Choreographed to create change
Husnain has been in a wheelchair since childhood. Speaking of how demotivated he felt at one point, he mentions he felt like he did not belong.
People with disabilities have a lot of talent and the world should be aware of this. Others see us only with pity; this view needs to be changed,” shares Patparganj-resident Husnain (29), who has been practising the classical dance form of Bharatanatyam for the past 18 years.
Husnain has been in a wheelchair since childhood. Speaking of how demotivated he felt at one point, he mentions he felt like he did not belong. “My house had a number of stairs; I did not know how I’d manage without someone’s help,” he says.
The one joy in Hussain’s life was performing arts. His love for dance only grew once he joined the Amar Jyoti Charitable Trust, an Anand Vihar-based voluntary organisation that rehabilitates persons with disability. After training here, Husnain performed at the city’s Talkatora Stadium in 2003 for the first time. There was no looking back since. “Many would agree that Indian classical dance forms, especially Bharatanatyam, are not for persons with disabilities. That did not discourage me. I started training. There were times I would fall down, even bleed. But I kept going on,” he shares.
Determined to make the world aware that persons with disability should not be sympathised with but rather should be provided with equal opportunities, Husnain founded We Are One (WAO)—a performing arts academy that works with persons with disability—in 2016. “This is the time for inclusion. We are all similar and we need to work on this similarity,” he adds.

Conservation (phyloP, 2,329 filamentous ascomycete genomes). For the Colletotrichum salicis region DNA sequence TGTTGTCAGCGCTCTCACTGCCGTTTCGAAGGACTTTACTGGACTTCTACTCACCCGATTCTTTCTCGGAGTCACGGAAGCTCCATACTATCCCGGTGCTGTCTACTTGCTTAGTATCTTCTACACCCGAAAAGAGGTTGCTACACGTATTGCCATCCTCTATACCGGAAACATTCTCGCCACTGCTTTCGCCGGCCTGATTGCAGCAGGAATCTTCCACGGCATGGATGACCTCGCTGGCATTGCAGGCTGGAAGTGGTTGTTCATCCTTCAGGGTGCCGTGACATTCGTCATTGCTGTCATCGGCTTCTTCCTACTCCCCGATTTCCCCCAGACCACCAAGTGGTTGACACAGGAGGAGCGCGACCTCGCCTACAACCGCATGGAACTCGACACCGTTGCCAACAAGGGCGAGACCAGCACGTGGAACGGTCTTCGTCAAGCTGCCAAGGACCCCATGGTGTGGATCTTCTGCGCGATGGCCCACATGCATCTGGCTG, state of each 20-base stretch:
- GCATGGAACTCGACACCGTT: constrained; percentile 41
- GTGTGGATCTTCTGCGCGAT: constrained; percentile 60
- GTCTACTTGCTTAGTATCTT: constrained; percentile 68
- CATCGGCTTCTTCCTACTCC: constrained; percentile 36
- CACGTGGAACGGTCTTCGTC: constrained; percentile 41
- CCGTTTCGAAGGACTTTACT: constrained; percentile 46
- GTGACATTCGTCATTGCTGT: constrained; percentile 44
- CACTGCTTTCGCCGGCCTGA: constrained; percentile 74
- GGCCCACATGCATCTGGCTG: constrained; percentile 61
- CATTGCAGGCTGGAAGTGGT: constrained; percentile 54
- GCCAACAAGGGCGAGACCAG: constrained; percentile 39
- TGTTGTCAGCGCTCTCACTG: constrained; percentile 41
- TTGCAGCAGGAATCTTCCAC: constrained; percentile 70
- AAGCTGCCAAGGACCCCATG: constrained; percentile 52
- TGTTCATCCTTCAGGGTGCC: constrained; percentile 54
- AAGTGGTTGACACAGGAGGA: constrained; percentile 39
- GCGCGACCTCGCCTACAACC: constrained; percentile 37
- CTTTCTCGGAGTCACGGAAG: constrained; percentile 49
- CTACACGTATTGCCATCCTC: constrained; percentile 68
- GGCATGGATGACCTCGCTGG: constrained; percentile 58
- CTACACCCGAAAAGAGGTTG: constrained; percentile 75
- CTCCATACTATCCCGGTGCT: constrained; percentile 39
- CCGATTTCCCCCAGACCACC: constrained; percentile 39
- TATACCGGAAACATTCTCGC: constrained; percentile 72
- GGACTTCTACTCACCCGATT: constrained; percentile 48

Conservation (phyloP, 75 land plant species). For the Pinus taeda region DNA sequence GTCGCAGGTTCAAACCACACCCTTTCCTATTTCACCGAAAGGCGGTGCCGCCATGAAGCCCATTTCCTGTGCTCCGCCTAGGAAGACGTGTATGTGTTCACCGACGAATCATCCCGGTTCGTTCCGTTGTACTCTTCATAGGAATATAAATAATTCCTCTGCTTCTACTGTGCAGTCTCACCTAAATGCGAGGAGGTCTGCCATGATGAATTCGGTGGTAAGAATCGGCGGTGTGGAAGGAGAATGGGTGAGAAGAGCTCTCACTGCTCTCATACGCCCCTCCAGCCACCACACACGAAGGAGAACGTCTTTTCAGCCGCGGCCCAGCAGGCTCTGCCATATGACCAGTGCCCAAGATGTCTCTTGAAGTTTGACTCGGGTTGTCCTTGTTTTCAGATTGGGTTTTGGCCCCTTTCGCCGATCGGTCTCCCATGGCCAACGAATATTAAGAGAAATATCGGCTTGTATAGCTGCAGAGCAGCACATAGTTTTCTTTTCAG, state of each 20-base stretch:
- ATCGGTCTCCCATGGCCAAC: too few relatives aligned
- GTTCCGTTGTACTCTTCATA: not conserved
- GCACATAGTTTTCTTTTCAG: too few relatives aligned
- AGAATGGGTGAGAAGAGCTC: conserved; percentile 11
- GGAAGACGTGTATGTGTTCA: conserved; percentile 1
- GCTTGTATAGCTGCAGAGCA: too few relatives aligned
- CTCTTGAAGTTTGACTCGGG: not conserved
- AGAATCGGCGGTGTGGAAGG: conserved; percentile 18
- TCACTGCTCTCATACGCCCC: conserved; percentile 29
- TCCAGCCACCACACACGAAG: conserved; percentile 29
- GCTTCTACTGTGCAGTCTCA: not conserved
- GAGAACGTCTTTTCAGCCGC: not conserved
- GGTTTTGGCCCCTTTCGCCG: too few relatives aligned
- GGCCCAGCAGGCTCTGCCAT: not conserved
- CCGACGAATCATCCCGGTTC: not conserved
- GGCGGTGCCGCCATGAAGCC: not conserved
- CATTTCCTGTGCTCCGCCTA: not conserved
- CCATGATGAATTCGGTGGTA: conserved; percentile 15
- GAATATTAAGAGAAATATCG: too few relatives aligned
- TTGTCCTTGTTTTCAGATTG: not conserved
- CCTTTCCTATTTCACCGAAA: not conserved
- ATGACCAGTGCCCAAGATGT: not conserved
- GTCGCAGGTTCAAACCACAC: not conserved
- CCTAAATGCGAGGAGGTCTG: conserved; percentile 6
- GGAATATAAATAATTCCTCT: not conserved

Inclusivity for the win
With a core team of nine, WAO currently has around 90 students who are being trained in music, dance, theatre, and art. While the group’s forte is Bharatanatyam, they also teach wheelchair yoga and martial arts. “Most parents were sceptical about their children being able to perform. However, once they witnessed the training, they were not just amazed but glad,” Husnain says. Sushma from Madhu Vihar, mother of 12-year-old Shreya who is deaf, affirms, “Shreya started dancing from the time she could walk. However, many would ask how she would be able to dance without music.” Shreya has been a part of WAO for five years now. “She is taught the steps through sign language and by counting them out. I was amazed the first time she performed. It was a proud moment for her,” Sushma adds.
In no way different
Wheelchair dancing, Husnain elaborates, is about the performer using the drive wheels of their wheelchair instead of their feet. “Every student is trained to balance on two wheels. A performance should, in no way, be different just because we have disabilities.”
Talking about organising programmes in educational institutions to create awareness, he says, “We want to share with children that disability is not a curse or an illness. If we are able to teach them from the beginning, they will not look at persons with disability through a different lens.” Hussain concludes, “What I am today is because of the wheelchair. It is not a sign of disability for me and I hope others too understand this.”